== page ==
Then we go on our first group ride and notice all the fancy lights, computers and other gadgets. Add those to your wish list.
Now that we have all of this great gear we realize it doesn’t look so good on this starter bike, so now we go shopping for a carbon bike. At this point, we are extreme cyclists.
Amidst all these cool gadgets, what tiny thing have we forgotten? The basics to fix a flat.
I rode this weekend with a couple of experienced cyclists in the middle of nowhere Georgia. We were in a terrific area for cyclists–no cars, no homes, nothing to bother us until someone got a flat. “No problem” you may think, an experienced cyclist knows how to quickly flip the bike over, remove the wheel, take the flat tube out, check inside the tire for something that may have caused the flat, put the new tube in and simply add air. Very simple, right?  Simple if you have air.
Unfortunately, this experienced cyclist didn’t have air. Not a huge problem as another rider pulled out their cartridge of air, unfortunately most of the air was gone. Now what?
Fortunately, I had three canisters of air. We filled the tire and finished our terrific ride.
So the takeaway?
Even some of the most experienced riders who have all of the latest gadgets sometimes forget to have the basic essentials. Even for our new riders who may have those essentials, will they know how to fix a flat?
For our experienced riders, make sure before you head out to have a couple spare tubes (perhaps one or two more for longer rides or those that cross into rough terrain), a few cartridges (16g cartridges typically have just enough air to fill most 700c tires with enough air), a valve so you can puncture the cartridge and fill your tube OR a frame pump (for those who don’t want to carry around cartridges all the time).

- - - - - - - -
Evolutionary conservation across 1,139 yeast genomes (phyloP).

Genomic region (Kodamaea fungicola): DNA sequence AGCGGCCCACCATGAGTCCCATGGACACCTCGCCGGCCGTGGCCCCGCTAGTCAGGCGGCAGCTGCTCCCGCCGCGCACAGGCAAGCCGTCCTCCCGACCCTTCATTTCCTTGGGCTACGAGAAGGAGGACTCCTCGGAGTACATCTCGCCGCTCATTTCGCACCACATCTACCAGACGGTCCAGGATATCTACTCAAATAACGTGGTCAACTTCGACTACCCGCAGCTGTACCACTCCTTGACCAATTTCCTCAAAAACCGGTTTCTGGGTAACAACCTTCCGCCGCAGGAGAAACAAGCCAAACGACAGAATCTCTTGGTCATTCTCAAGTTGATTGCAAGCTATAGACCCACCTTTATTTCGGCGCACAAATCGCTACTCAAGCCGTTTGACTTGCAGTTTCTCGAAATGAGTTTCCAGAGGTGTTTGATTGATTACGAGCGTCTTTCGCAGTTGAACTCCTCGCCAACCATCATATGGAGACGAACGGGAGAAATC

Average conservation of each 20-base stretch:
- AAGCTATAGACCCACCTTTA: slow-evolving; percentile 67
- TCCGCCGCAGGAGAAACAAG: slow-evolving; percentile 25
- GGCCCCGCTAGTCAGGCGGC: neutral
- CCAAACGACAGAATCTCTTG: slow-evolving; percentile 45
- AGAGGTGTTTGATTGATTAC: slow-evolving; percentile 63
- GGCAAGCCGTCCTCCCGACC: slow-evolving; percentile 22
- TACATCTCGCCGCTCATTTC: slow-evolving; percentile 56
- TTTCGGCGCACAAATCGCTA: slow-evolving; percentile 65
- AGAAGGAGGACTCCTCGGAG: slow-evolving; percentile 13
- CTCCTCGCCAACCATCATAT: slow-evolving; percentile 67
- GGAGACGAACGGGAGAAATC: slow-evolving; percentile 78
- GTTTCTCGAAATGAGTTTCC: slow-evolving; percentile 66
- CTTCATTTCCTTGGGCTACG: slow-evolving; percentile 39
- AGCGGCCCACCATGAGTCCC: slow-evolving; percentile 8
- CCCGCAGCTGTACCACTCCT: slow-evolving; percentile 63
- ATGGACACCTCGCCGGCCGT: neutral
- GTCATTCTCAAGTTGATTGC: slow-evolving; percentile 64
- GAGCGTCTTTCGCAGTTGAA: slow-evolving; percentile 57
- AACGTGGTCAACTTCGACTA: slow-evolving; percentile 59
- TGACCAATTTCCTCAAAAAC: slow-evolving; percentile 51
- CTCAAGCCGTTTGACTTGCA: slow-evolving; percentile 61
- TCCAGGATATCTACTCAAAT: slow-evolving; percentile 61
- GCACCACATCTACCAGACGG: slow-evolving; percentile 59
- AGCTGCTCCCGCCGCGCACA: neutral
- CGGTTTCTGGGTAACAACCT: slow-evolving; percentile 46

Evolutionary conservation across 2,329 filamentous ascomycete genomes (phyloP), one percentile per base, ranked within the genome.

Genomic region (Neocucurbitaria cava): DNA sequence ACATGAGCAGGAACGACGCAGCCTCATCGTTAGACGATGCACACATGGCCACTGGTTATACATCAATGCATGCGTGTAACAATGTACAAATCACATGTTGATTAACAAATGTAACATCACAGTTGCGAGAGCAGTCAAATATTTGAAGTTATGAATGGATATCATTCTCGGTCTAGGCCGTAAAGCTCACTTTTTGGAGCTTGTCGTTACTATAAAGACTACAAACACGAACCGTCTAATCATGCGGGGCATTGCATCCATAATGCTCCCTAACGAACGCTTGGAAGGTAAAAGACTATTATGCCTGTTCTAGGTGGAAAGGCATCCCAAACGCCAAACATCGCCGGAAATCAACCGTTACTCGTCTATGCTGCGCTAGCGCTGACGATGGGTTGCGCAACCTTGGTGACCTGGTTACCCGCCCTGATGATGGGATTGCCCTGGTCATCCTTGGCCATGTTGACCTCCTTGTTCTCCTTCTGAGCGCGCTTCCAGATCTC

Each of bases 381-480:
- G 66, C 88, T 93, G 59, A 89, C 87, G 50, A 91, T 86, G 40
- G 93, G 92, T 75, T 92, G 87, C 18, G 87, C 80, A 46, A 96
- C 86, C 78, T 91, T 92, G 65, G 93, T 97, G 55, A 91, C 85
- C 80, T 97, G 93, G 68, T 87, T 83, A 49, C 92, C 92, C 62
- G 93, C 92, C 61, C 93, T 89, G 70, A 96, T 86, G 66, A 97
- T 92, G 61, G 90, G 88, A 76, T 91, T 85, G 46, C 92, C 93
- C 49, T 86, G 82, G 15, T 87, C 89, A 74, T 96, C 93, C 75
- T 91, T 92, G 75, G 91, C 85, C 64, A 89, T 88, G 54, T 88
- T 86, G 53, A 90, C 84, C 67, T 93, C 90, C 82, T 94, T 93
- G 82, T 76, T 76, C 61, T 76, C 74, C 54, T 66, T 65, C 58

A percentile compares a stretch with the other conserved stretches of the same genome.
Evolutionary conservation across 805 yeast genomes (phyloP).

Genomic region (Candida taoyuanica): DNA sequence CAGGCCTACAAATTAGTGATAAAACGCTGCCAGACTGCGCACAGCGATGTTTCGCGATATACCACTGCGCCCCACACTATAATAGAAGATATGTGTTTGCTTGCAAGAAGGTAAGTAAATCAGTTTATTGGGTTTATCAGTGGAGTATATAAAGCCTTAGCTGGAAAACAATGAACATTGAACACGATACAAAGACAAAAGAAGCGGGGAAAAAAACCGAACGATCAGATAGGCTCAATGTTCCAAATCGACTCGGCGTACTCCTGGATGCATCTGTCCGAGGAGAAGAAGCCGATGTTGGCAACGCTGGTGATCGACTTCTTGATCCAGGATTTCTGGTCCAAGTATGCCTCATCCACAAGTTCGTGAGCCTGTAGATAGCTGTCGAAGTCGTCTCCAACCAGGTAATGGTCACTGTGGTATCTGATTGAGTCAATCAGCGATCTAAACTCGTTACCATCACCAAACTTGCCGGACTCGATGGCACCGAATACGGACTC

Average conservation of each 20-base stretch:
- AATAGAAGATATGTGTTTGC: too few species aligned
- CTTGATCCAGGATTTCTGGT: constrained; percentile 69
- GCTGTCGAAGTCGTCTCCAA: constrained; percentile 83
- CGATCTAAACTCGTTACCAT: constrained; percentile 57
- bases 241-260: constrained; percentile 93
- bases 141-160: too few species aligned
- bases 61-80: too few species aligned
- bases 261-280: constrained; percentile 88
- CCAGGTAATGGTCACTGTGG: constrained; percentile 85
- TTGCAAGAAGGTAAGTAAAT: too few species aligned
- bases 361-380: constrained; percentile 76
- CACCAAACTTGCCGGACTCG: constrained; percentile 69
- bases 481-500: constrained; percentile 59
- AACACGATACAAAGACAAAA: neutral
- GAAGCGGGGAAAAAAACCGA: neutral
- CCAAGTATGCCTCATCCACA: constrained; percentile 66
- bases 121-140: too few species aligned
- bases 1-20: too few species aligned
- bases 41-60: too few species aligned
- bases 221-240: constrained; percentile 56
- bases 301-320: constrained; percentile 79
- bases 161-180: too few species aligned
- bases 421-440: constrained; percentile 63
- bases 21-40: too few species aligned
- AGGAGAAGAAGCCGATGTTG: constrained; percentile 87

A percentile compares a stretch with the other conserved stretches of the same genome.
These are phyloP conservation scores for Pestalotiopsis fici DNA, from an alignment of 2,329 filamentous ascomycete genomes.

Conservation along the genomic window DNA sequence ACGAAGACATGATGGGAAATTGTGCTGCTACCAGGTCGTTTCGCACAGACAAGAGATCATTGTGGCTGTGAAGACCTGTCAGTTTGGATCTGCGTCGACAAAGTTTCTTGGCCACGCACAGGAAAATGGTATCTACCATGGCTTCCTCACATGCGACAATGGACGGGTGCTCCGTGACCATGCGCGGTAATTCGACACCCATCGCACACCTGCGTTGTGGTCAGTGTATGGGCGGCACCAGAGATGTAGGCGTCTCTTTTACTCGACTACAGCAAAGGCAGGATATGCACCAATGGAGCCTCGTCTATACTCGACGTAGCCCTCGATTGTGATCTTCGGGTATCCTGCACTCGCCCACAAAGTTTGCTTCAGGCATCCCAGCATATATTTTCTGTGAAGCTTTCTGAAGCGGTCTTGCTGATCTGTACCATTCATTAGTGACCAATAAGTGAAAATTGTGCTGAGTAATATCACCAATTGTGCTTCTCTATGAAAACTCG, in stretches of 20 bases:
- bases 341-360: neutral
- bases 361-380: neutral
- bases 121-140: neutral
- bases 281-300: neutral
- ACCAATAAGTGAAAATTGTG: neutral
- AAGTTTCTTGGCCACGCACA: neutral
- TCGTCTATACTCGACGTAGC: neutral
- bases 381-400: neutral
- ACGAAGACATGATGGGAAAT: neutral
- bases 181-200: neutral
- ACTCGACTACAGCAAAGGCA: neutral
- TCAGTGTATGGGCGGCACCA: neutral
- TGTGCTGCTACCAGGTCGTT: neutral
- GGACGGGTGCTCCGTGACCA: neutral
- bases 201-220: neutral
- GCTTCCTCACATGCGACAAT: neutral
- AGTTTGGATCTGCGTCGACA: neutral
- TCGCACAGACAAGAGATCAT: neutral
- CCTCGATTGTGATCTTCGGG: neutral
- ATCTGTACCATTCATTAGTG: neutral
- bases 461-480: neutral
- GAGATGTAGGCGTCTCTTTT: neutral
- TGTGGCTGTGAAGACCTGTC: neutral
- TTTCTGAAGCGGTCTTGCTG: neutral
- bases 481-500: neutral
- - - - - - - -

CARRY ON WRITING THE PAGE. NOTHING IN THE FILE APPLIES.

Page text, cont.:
Want to learn how to fix a flat in no time? Check out this great step-by-step video here

BikeWalk NC Publishes Group Bicycling Guide

BikeWalk NC has released the first part of its education initiative to promote best practices for group bicycling. The first installment, Skills and Techniques, is now available as an online guide. It covers cooperative bicycling, applicable traffic laws, group size and formation tradeoffs, paceline techniques, and safe negotiation of intersections and road hazards. Future releases will include Part II: Organization and Leadership, and additional media formats such as handouts, cards, and videos.

The objective of BikeWalk NC’s group bicycling best practices project is to inform cyclists, police, traffic engineers, transportation planners, motorists and legislators of safe and effective practices for group travel by bicycle. Our intent is to improve the safety and comfort of group rides and to use greater public knowledge to discourage onerous and even dangerous regulatory legislation and enforcement being proposed by those who do not understand group bicycling. This project is a collaborative effort of highly experienced group ride leaders, organizers and participants from across the state. Special thanks go to the Carolina Tarwheels, the North Carolina Bicycle Club, Bike Law North Carolina, WeeklyRides.com and The Peloton Project for their contributions to Part I.